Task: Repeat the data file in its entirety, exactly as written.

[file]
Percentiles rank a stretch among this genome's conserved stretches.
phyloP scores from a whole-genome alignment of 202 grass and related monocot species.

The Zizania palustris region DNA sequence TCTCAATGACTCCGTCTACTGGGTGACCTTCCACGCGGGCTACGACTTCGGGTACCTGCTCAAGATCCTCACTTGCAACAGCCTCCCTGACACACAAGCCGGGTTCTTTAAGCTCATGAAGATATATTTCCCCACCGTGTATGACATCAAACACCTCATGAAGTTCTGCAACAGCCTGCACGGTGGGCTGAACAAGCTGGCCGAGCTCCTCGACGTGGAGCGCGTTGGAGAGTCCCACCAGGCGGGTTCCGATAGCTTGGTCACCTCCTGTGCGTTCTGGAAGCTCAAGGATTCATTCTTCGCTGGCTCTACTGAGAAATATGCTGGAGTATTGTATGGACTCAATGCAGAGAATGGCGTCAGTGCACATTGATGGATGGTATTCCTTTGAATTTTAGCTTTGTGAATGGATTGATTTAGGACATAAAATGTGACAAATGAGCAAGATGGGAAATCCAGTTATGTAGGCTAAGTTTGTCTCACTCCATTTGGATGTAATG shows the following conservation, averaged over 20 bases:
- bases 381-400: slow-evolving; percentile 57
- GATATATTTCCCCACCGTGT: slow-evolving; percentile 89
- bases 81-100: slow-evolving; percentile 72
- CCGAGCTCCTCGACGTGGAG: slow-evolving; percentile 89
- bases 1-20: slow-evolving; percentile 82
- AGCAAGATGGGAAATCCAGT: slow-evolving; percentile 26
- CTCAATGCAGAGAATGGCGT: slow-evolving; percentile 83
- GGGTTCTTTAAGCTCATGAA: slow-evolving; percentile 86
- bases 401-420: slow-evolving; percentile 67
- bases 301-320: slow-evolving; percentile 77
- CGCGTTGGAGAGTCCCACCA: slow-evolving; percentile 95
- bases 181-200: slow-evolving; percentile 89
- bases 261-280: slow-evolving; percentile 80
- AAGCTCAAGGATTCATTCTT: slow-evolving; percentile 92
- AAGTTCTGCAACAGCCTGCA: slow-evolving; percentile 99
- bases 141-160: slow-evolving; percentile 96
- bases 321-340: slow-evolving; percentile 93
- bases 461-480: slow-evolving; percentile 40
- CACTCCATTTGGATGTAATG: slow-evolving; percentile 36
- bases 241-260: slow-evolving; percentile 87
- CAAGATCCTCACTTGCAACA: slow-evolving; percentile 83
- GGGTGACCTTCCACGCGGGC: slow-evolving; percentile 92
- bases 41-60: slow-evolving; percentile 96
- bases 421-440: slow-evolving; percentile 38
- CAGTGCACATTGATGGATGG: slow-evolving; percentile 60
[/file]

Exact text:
Percentiles rank a stretch among this genome's conserved stretches.
phyloP scores from a whole-genome alignment of 202 grass and related monocot species.

The Zizania palustris region DNA sequence TCTCAATGACTCCGTCTACTGGGTGACCTTCCACGCGGGCTACGACTTCGGGTACCTGCTCAAGATCCTCACTTGCAACAGCCTCCCTGACACACAAGCCGGGTTCTTTAAGCTCATGAAGATATATTTCCCCACCGTGTATGACATCAAACACCTCATGAAGTTCTGCAACAGCCTGCACGGTGGGCTGAACAAGCTGGCCGAGCTCCTCGACGTGGAGCGCGTTGGAGAGTCCCACCAGGCGGGTTCCGATAGCTTGGTCACCTCCTGTGCGTTCTGGAAGCTCAAGGATTCATTCTTCGCTGGCTCTACTGAGAAATATGCTGGAGTATTGTATGGACTCAATGCAGAGAATGGCGTCAGTGCACATTGATGGATGGTATTCCTTTGAATTTTAGCTTTGTGAATGGATTGATTTAGGACATAAAATGTGACAAATGAGCAAGATGGGAAATCCAGTTATGTAGGCTAAGTTTGTCTCACTCCATTTGGATGTAATG shows the following conservation, averaged over 20 bases:
- bases 381-400: slow-evolving; percentile 57
- GATATATTTCCCCACCGTGT: slow-evolving; percentile 89
- bases 81-100: slow-evolving; percentile 72
- CCGAGCTCCTCGACGTGGAG: slow-evolving; percentile 89
- bases 1-20: slow-evolving; percentile 82
- AGCAAGATGGGAAATCCAGT: slow-evolving; percentile 26
- CTCAATGCAGAGAATGGCGT: slow-evolving; percentile 83
- GGGTTCTTTAAGCTCATGAA: slow-evolving; percentile 86
- bases 401-420: slow-evolving; percentile 67
- bases 301-320: slow-evolving; percentile 77
- CGCGTTGGAGAGTCCCACCA: slow-evolving; percentile 95
- bases 181-200: slow-evolving; percentile 89
- bases 261-280: slow-evolving; percentile 80
- AAGCTCAAGGATTCATTCTT: slow-evolving; percentile 92
- AAGTTCTGCAACAGCCTGCA: slow-evolving; percentile 99
- bases 141-160: slow-evolving; percentile 96
- bases 321-340: slow-evolving; percentile 93
- bases 461-480: slow-evolving; percentile 40
- CACTCCATTTGGATGTAATG: slow-evolving; percentile 36
- bases 241-260: slow-evolving; percentile 87
- CAAGATCCTCACTTGCAACA: slow-evolving; percentile 83
- GGGTGACCTTCCACGCGGGC: slow-evolving; percentile 92
- bases 41-60: slow-evolving; percentile 96
- bases 421-440: slow-evolving; percentile 38
- CAGTGCACATTGATGGATGG: slow-evolving; percentile 60